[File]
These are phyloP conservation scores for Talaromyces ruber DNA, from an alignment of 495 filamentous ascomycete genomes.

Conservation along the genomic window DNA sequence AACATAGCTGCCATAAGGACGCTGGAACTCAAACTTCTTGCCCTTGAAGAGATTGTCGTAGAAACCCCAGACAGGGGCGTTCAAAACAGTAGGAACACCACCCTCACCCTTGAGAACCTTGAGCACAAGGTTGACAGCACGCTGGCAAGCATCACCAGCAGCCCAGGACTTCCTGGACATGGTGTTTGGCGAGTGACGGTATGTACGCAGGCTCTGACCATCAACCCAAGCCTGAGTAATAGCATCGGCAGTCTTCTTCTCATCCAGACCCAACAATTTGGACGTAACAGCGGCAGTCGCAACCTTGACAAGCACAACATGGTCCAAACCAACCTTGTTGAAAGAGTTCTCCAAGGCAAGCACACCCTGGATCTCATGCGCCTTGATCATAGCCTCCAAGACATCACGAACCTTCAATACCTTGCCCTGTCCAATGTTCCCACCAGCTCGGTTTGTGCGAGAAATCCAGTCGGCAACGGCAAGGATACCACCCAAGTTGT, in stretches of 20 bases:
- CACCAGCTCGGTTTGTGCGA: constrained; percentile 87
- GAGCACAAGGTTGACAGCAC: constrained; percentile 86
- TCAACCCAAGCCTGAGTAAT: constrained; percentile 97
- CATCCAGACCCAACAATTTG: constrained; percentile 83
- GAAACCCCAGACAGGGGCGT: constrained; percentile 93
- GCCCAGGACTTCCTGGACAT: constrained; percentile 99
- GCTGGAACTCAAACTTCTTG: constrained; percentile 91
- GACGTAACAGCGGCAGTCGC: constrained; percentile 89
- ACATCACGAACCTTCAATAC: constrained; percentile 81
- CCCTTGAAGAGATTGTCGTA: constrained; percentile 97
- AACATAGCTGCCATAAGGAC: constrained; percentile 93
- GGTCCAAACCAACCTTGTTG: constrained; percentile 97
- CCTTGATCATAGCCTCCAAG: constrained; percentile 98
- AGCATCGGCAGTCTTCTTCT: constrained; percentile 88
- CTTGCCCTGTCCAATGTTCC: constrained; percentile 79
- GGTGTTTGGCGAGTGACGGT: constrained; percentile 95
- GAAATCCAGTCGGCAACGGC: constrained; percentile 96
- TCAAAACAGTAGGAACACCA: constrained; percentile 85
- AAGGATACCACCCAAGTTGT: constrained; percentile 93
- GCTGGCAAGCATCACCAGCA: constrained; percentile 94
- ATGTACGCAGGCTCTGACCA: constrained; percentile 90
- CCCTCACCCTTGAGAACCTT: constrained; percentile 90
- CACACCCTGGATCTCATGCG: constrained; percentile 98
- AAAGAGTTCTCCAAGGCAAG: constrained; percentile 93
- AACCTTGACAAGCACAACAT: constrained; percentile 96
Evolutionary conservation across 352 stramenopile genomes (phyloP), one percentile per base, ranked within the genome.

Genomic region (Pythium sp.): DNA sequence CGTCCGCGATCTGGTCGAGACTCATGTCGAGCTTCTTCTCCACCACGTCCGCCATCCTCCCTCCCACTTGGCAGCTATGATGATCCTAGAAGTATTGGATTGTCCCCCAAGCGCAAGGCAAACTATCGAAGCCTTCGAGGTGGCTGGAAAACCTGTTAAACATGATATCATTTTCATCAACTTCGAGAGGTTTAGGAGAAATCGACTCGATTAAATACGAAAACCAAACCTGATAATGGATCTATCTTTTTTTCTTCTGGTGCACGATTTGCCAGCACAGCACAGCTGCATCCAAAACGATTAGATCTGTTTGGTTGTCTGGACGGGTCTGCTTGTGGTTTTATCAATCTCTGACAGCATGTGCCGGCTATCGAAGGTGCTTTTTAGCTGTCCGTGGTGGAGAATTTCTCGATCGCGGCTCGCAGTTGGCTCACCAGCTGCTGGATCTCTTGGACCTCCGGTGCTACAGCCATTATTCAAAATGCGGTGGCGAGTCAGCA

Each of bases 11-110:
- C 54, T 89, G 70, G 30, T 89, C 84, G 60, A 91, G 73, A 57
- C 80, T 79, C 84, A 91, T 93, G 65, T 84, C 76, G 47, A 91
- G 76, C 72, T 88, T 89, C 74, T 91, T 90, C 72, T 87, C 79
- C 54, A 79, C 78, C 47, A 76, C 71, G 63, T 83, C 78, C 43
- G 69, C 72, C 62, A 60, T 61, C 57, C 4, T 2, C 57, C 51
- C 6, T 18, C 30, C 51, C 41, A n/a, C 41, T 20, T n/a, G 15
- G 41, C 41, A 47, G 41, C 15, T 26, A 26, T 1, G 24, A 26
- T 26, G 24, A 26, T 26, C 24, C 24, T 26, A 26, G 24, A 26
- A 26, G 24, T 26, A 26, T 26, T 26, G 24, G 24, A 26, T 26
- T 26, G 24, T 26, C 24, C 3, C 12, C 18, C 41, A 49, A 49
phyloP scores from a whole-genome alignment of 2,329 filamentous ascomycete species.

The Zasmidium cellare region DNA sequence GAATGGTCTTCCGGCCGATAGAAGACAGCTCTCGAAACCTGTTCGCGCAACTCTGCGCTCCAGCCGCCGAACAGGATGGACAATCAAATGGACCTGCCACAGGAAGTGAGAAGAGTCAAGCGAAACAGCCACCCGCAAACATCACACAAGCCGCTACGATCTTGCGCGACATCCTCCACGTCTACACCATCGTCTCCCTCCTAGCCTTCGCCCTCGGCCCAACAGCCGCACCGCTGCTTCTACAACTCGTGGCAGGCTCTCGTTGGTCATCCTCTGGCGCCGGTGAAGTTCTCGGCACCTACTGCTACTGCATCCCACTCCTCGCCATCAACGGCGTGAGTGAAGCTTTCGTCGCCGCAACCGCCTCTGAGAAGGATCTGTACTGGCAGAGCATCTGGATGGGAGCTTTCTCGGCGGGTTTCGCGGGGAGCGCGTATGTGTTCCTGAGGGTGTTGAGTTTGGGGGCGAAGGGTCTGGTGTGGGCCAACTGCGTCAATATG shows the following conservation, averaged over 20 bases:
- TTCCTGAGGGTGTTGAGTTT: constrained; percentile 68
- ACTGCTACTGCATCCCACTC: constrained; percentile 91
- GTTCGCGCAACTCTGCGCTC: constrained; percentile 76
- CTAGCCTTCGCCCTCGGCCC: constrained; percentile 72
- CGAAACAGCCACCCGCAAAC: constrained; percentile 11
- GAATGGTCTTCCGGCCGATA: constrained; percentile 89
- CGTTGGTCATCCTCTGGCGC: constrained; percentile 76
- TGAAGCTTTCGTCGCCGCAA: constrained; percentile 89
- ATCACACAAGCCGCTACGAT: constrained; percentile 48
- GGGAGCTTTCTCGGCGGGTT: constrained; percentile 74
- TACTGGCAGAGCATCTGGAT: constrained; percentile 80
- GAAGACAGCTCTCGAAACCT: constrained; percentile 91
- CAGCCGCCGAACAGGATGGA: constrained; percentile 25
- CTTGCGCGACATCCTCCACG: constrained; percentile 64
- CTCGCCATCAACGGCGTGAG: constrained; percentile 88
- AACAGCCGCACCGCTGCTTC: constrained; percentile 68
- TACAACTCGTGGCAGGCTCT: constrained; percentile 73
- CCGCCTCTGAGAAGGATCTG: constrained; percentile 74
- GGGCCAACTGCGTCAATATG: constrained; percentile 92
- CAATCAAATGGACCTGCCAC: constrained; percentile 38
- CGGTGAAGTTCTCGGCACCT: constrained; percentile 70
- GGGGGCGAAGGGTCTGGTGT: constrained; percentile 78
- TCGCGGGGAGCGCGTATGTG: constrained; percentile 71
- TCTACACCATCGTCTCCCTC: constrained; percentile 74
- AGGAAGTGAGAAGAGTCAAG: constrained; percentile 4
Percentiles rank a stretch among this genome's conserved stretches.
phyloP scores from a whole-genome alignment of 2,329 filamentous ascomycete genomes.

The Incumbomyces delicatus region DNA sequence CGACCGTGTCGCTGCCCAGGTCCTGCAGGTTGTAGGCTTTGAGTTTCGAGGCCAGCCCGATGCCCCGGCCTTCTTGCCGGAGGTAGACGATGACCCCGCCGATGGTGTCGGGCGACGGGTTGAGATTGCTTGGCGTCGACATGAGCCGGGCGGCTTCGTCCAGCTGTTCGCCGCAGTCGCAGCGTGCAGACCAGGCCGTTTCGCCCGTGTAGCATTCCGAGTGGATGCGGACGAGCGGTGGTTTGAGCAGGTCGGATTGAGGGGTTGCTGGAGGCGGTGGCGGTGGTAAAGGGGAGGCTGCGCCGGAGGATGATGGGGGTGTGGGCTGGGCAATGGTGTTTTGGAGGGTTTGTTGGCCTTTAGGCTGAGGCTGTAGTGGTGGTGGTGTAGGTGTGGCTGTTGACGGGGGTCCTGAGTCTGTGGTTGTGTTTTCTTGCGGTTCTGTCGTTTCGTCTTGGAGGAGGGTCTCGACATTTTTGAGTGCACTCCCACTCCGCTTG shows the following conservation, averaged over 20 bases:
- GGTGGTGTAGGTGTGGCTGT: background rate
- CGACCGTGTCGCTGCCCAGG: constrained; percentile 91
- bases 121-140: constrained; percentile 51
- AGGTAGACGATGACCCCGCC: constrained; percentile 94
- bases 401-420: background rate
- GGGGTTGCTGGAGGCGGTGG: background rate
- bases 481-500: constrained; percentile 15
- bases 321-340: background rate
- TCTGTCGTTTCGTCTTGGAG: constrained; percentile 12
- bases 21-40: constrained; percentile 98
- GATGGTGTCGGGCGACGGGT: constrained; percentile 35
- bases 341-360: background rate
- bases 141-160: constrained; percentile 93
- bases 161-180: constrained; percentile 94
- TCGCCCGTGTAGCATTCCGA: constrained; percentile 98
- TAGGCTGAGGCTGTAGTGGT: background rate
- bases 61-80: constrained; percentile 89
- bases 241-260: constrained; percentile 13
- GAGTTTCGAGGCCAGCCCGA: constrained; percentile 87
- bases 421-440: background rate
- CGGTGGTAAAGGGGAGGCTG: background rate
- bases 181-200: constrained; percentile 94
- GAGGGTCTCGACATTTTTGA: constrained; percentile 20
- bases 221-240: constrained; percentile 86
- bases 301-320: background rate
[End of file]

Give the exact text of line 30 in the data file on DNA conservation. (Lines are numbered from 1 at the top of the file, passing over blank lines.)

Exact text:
Each of bases 11-110: